Biden vs. Trump rematch
WASHINGTON — As President Joe Biden labors to sell his Build Back Better agenda to the Senate and restore an economy locked down by the coronavirus pandemic, our free press has a dual obligation. First, it must examine and explain that agenda to the American people. Second, it must urge Congress to follow through on the House investigation into the Jan. 6 insurrection at the Capitol, to bring its instigators to justice.
Biden’s proposals offer very substantial financial relief to our people at this desperate time, and if adequately understood it could limit his current slippage in the polls. Currently, he is taking the ideas on the road in the calculated belief that selling them can replicate Franklin D. Roosevelt’s New Deal, which that brought the country out of the Great Depression nearly a century ago.
Second, pressing for prompter inquiry into, and punishment for, those who planned and organized the riot would bring a brighter spotlight on the involvement of former President Donald Trump, political associates Steve Bannon, Mark Meadows and other lesser lights. Trump has labeled most of the American journalistic profession “the enemy of the people,” as he corrals favoritism from Fox News and other clearly right-wing news outlets.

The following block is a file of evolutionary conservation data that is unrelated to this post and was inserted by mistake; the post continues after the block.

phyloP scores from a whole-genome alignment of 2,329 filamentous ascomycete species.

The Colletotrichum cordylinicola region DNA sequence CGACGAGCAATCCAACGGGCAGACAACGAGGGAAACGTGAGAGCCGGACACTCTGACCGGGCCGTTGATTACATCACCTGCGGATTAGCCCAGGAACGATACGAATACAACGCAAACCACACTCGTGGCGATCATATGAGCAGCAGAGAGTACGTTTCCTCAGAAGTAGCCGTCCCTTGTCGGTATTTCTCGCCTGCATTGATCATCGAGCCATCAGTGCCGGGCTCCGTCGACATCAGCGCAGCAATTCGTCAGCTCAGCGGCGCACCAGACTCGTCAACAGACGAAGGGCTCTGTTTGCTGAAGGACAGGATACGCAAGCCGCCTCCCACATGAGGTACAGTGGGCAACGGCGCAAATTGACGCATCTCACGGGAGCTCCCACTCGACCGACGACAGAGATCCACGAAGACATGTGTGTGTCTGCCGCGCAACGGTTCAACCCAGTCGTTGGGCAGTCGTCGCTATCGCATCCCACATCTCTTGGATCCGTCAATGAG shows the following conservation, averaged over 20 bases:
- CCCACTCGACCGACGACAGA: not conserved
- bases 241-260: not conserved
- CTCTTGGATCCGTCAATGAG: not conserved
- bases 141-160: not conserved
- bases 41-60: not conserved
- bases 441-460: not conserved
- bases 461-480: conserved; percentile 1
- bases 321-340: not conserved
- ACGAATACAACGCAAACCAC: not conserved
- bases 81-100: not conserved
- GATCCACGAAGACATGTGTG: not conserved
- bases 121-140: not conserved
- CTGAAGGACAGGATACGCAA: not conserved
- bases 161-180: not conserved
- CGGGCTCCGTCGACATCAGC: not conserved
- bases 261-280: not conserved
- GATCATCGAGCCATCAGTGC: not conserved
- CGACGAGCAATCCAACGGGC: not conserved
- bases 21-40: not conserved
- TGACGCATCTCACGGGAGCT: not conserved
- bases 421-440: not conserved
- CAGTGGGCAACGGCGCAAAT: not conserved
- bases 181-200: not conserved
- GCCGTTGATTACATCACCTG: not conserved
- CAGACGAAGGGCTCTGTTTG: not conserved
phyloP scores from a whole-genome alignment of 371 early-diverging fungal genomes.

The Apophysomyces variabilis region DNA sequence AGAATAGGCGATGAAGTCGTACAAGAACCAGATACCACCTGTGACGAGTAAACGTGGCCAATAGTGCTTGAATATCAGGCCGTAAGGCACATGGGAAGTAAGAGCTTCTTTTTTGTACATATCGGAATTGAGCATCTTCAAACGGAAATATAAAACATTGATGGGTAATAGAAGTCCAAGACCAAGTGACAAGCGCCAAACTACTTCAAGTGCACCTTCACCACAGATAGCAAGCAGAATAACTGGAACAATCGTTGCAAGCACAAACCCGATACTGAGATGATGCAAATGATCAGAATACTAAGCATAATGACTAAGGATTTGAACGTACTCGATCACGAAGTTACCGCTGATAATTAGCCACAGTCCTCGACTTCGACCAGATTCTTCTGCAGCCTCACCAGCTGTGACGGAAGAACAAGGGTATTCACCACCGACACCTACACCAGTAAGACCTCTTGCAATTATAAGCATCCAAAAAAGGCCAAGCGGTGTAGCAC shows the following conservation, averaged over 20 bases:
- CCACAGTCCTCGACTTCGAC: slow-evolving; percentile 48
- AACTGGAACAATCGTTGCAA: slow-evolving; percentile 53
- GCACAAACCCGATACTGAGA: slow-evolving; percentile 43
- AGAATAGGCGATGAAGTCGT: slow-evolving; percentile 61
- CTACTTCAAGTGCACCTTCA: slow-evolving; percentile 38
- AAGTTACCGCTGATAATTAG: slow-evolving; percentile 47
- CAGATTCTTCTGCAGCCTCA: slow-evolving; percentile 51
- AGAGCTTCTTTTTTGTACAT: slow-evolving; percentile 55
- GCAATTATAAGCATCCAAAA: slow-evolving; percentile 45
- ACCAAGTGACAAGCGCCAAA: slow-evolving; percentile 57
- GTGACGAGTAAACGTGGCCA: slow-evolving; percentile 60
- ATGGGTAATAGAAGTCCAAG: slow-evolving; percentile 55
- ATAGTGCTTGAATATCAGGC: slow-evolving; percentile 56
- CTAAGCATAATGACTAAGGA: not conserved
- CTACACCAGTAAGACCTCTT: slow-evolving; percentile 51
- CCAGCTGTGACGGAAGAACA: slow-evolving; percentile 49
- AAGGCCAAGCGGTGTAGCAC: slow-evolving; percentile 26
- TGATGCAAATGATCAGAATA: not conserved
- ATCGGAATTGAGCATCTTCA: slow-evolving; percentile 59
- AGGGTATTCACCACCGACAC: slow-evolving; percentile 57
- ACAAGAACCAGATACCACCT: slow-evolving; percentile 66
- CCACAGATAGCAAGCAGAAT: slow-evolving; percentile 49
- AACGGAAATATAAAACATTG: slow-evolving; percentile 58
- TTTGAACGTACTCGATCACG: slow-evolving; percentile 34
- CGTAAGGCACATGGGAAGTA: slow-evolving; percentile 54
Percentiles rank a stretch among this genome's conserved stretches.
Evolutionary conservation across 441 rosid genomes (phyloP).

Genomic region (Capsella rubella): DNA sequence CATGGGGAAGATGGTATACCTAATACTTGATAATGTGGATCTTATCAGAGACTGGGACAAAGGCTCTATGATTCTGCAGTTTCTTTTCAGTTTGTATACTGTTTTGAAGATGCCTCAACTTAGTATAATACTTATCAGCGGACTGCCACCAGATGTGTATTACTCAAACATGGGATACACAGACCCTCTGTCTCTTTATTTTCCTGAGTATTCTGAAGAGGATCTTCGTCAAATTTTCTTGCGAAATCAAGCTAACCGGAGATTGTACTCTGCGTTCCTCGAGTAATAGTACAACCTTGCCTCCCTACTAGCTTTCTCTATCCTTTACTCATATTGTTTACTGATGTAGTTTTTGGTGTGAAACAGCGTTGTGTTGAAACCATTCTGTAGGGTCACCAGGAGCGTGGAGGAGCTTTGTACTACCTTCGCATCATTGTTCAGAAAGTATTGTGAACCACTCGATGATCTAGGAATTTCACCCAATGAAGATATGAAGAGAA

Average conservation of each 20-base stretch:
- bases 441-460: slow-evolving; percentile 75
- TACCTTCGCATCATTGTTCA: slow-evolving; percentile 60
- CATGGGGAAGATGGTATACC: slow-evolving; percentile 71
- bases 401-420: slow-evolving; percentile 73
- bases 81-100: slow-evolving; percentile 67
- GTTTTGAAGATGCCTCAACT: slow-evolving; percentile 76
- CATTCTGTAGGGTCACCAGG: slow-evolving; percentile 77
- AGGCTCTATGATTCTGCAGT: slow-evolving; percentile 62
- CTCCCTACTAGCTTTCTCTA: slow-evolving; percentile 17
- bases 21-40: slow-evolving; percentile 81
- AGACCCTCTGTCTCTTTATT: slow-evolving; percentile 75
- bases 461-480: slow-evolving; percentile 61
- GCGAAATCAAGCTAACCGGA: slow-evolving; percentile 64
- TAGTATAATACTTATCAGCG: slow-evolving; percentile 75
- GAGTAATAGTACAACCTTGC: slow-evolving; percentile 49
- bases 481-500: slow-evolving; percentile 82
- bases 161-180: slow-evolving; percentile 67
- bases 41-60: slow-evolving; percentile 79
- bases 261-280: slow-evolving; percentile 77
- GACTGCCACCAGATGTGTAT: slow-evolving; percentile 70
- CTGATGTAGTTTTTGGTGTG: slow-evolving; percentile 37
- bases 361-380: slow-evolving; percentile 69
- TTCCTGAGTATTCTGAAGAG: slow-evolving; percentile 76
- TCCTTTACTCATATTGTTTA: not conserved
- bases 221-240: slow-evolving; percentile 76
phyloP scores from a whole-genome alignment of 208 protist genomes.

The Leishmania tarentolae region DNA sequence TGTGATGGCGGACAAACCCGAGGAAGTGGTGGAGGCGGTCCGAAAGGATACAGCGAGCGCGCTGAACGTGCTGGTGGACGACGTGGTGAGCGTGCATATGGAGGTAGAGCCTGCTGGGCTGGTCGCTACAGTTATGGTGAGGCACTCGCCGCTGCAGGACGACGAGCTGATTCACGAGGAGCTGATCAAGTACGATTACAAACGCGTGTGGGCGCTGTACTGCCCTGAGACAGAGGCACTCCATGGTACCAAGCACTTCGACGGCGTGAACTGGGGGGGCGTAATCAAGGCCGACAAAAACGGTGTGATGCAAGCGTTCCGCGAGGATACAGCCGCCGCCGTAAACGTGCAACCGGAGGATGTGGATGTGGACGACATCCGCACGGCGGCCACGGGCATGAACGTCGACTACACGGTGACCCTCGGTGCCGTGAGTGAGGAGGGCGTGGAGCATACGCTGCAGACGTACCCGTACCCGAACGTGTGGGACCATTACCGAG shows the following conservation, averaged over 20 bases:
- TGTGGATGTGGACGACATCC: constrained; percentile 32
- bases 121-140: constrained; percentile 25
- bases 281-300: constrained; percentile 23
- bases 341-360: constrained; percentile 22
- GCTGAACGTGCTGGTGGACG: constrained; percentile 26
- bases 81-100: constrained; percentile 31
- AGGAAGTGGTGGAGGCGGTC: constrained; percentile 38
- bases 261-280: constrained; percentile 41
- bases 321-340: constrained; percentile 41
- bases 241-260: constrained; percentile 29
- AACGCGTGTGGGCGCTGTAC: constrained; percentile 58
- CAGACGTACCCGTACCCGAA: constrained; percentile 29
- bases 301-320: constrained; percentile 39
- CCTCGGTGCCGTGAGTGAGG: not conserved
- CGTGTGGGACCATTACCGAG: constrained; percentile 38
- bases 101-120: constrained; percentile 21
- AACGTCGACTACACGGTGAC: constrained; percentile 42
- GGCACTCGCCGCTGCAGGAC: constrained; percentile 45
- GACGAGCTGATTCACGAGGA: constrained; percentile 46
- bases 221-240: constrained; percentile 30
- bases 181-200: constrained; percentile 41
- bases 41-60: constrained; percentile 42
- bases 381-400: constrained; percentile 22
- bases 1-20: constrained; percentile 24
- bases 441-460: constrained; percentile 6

Broader public support of regular federal payouts to American working families for childcare, preschool, expanded Medicare and other benefits would be funded by Biden through higher taxes on very wealthy individuals and corporations.
Taken together, greater coverage of his agenda could strengthen his political posture going into next year’s midterm congressional elections, on which his aspirations to retain or enlarge his narrow majority in both houses may rise or fall.
Both Trump and Biden have sent signals suggesting each plans to run again in 2024. A second Biden vs. Trump confrontation would bring another referendum on the men and their personal behaviors, rather than on their experience in governance, of which Trump has demonstrated his shortcomings and Biden has strong paper credentials.
The visible deterioration of the Grand Old Party as a bulwark of traditional conservative principles discourages the emergence of a moderate in the mold of Bob Dole or John McCain to challenge Trump and his GOP faithful. That is particularly so in the South and in rural areas across the Midwest and West.
One old conservative favorite still nominally with the Republican Party of relatively independent nature is former Ohio Gov. John Kasich. But he has been pretty much persona non grata with many in his old club.
Consequently, American voters obliged to choose again between Joe Biden and Donald Trump will have to rely on our free press once more to provide the truth and other valid information with which to cast constructive ballots in 2024.
What it produces for public consumption between now and then demands the credibility our competitive journalism has promised, and usually delivered, over the course of our democratic experiment.